Traditions on July 4

By Jordan Tyler


The tradition of Independence Day celebrations goes back to the 18th century and the American Revolution.

On July 2nd, 1776, the Continental Congress voted in favor of independence, and two days later delegates from the 13 colonies adopted the Declaration of Independence, a historic document drafted by Thomas Jefferson. From 1776 to the present day, July 4th has been celebrated as the birth of American independence, with festivities ranging from fireworks, parades, and concerts to more casual family gatherings and barbecues.
                     

Many campers here had cookouts and some even slept the whole day. They had time to rest from the first day of camp. Some campers had said, “I had hot dogs and hamburgers." That has become a tradition in many campers’ backyards. They have come back ready and excited ready for camp. Here are many things campers have done.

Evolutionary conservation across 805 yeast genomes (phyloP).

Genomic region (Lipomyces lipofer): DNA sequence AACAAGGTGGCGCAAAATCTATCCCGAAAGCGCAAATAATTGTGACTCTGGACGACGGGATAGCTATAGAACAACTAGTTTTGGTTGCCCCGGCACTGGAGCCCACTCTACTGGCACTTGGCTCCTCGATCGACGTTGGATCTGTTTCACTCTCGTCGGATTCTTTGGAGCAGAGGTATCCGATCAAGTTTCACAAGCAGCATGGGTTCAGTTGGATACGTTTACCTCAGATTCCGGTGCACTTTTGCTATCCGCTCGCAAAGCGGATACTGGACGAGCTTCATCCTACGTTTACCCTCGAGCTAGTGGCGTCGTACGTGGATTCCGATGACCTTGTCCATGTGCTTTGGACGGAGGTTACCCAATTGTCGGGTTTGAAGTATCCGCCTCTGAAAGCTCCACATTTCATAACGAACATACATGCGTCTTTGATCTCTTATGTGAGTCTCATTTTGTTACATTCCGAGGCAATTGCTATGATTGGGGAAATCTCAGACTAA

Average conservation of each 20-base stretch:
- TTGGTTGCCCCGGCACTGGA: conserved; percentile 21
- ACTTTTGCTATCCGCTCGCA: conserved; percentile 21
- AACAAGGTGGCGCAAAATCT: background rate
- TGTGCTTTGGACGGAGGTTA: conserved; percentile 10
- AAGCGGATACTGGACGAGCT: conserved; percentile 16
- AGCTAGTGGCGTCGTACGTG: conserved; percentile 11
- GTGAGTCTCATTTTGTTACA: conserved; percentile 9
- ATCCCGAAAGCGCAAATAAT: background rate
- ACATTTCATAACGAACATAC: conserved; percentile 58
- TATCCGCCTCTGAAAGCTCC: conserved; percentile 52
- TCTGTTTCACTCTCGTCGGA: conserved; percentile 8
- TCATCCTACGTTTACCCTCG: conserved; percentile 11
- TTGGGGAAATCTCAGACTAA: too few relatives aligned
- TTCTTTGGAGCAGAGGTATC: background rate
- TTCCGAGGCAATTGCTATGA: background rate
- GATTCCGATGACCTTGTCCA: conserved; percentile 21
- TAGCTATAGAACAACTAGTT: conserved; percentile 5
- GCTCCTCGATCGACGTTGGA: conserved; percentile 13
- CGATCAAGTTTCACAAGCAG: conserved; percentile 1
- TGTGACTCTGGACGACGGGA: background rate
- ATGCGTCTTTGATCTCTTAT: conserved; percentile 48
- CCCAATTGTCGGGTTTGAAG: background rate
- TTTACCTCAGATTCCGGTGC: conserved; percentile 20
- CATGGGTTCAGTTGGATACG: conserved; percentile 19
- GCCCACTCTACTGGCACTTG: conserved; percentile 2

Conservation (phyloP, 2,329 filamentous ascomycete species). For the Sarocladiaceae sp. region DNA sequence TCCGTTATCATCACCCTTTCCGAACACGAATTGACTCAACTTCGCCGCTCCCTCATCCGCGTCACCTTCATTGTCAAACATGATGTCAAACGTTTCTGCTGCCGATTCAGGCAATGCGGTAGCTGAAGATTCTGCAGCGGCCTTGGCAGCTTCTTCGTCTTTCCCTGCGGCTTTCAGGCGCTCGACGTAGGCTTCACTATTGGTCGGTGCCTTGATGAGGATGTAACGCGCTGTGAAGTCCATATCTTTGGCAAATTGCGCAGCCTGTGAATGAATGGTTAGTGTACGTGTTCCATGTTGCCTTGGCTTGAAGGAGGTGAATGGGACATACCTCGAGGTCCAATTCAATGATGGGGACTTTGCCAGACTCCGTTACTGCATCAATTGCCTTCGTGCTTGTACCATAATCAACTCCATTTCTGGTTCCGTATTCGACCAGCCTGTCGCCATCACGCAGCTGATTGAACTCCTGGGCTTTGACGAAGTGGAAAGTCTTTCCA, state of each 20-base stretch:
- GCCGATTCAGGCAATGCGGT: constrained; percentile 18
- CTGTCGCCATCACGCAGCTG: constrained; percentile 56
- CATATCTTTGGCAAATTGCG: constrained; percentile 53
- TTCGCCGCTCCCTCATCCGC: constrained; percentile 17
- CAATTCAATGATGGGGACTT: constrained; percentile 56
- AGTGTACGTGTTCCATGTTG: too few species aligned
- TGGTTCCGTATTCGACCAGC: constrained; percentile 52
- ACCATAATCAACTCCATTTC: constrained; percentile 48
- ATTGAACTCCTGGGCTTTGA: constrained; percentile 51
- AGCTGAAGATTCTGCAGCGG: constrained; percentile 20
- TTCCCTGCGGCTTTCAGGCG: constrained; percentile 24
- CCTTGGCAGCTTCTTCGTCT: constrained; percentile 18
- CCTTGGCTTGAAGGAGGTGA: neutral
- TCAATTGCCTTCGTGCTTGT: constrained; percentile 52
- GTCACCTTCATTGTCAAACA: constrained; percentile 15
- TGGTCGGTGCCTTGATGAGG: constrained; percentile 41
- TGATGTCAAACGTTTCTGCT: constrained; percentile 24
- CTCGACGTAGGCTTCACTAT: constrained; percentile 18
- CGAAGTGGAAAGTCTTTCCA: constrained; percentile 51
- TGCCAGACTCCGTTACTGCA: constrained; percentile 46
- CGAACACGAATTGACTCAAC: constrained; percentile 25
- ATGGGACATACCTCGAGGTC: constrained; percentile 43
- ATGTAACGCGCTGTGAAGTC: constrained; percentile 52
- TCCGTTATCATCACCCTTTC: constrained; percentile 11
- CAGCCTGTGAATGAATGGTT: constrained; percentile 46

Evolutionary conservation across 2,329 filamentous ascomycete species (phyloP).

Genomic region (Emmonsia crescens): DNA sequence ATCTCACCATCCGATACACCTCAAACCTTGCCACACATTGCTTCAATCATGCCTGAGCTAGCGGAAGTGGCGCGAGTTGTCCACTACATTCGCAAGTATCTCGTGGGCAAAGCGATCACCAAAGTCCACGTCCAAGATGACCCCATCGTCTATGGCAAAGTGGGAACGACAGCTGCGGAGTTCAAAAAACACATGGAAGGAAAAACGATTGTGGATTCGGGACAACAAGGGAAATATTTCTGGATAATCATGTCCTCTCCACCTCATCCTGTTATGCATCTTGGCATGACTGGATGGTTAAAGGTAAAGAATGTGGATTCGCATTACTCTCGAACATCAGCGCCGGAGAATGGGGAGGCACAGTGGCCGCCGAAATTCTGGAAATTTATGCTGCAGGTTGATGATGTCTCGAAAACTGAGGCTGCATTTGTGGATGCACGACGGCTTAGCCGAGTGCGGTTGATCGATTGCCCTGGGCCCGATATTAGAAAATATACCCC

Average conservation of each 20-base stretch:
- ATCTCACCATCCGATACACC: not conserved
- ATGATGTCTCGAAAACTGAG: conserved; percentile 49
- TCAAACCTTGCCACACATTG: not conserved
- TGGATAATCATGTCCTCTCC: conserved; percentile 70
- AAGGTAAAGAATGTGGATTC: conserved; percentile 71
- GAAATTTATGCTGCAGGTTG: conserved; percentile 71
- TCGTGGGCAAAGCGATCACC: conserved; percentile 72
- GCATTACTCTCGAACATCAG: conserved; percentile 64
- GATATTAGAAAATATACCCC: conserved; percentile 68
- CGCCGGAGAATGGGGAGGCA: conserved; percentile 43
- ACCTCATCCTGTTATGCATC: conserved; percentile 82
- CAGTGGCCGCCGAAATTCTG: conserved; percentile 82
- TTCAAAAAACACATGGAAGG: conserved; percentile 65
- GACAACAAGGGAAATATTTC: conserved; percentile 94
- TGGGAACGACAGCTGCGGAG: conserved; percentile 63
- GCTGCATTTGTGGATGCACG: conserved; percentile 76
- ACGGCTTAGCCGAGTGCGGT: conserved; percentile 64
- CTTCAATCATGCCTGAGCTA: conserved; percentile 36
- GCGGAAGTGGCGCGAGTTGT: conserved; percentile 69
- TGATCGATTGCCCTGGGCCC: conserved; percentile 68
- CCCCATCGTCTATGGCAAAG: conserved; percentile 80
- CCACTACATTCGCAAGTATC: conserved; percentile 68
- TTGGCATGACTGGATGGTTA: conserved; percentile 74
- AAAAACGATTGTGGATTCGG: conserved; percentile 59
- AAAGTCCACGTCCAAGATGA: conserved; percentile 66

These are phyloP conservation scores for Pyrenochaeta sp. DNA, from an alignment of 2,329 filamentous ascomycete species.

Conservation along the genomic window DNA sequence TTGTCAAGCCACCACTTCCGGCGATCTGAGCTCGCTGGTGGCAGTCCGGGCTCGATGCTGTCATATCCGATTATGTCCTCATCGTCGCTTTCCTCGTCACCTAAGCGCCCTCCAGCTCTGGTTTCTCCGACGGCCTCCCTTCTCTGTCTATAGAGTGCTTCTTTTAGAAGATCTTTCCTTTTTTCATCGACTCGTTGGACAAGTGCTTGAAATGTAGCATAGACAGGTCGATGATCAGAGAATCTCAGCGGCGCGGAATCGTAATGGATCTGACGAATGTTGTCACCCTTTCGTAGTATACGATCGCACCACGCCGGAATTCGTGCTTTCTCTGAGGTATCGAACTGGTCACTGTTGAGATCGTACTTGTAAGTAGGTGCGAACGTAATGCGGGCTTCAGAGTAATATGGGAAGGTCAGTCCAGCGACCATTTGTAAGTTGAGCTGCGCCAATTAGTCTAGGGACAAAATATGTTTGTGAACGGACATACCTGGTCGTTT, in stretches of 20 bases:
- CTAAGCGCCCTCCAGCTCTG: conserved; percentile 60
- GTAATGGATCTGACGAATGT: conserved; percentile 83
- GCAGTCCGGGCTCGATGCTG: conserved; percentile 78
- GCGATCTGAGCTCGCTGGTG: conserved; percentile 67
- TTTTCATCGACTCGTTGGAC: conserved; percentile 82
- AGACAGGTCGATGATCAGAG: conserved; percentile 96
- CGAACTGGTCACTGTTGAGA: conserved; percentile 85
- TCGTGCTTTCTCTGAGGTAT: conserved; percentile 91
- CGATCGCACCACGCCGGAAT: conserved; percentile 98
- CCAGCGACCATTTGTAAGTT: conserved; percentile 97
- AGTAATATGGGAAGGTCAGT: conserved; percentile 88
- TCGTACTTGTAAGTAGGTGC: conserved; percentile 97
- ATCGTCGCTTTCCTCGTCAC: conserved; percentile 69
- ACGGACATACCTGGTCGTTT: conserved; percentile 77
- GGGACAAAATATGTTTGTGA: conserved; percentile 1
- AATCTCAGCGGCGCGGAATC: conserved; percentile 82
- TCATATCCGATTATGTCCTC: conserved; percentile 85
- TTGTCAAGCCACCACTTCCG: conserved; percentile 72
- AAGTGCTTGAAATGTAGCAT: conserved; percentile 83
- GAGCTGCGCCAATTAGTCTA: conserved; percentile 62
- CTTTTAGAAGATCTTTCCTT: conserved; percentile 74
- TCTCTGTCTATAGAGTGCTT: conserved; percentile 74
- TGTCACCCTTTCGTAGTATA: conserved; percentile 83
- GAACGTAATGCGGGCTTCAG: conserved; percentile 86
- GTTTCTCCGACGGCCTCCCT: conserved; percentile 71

Outdoor BBQs are common. Family and friends together to cook burgers, hot dogs and steaks and such on an outdoor grill, drink soda, and hang out. In areas where it's allowed, it's fairly common for people to purchase and light off backyard fireworks during the day and evening. Larger, public fireworks displays take place in the evening after sundown. Some communities will have July 4th parades and other community-wide celebrations, often with patriotic themes (marching veterans, police officers, and such).